I am writing from Kansas City, Missouri, where I’ve been since early Monday morning. I’m glad to be here with nearly 3,000 Unitarian Universalists—including one of my own children at my side, one of our UUCC teens participating in the Youth Caucus, and four UUCC members serving as delegates to the UUA General Assembly.

From Monday to Wednesday, several hundred Unitarian Universalist clergy were together for our UU Ministers Association’s professional days, worshiping and learning and renewing ourselves and practicing democracy and working together. (Other UU religious professionals gathered during that time, too, including religious educators who are part of LREDA—Liberal Religious Educators Association.)

On Wednesday evening, the General Assembly began with the traditional banner parade, and now we’re deep into more worshiping and learning and renewing ourselves and practicing democracy and working together.

During the General Session on Thursday morning, we heard the Co-Moderators’ Report. In that report, Elandria Williams said that Unitarian Universalism needs to be leaderful—not hierarchical, but leaderful. Later I was looking at the notes Hallie had been writing, and there it was in all caps: HAS TO BE A LEADERFUL MOVEMENT! I will be carrying that admonition with me into our collective work ahead, and am so glad to have my own child hear it from others.

Last night we celebrated the annual Service of the Living Tradition, in which the Rev. Sofia Betancourt spoke lovingly and thoughtfully about what is needed in this moment from all of us Unitarian Universalists—calling us, begging us, to invest wholly in being “the most steadfast, accountable, beautiful versions of ourselves” (thanks to the Rev. Amanda Poppei for the paraphrase). You may want to watch the whole service, but I especially recommend the reading and sermon, which begin at about the 1 hour 40 minute mark here.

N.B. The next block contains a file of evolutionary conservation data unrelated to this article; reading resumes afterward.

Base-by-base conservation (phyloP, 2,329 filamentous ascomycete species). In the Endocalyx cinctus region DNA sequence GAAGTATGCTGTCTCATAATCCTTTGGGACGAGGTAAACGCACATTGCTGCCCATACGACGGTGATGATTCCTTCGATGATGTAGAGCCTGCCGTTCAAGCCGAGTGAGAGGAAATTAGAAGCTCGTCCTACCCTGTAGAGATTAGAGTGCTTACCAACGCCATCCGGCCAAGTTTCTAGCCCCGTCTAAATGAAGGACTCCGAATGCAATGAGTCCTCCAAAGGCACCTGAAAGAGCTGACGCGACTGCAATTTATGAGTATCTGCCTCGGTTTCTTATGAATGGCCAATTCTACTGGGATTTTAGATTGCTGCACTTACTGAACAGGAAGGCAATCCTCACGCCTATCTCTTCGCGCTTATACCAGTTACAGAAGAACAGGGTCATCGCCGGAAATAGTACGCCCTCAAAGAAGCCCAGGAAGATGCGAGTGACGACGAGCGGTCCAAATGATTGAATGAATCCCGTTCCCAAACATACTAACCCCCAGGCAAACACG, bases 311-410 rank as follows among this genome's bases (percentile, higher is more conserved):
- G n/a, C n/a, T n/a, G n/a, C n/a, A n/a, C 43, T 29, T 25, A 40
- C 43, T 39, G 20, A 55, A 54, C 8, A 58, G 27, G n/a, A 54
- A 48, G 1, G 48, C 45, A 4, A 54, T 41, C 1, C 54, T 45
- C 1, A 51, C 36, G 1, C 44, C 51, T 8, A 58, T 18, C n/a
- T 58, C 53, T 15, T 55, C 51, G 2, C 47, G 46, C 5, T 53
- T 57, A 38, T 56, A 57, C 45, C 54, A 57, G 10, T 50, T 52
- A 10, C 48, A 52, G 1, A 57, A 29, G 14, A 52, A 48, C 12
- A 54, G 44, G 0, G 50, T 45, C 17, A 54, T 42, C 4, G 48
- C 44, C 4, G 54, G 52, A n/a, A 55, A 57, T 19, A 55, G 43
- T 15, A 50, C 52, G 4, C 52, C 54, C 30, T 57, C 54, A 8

We’ve also heard from our President, the Rev. Susan Frederick-Gray, who continues to impress me with her passionate, wise, pastoral leadership. She gave her annual report this morning (look for General Session III among the livestream options), and here are a few of her comments that especially captured my attention:

  • The most painful wounds are the ones that go untended and unnamed.
  • She apologized to those among us—especially UU religious professionals of color—whose lives and voices have been marginalized, dismissed, and diminished. We must do better to see, hear, and respect you.
  • People keep talking about fascism in America, but we need to name it more accurately: neo-confederacy. Because what’s happening in America now is deeply rooted in our country’s history. It is not foreign. (Credit to the Rev. Colin Bossen for naming this distinction.)
  • In the face of all that’s happening in our world, and right here among us, we need to show up in different ways than we have before. We must take more risk, have more courage, take more care. 

I could go on and on, but I’ll stop here and offer a closing word from one of the co-chairs of the GA safety team, quoting Assata Shakur:

We must love and protect each other. We have nothing to lose but our chains.

See you Sunday, with love,


One Comment

  1. Sara K. Rubloff

    Enjoy your inspirational time with your colleagues. If you see Dawn Sangrey give her our best.
    Sara and Gary

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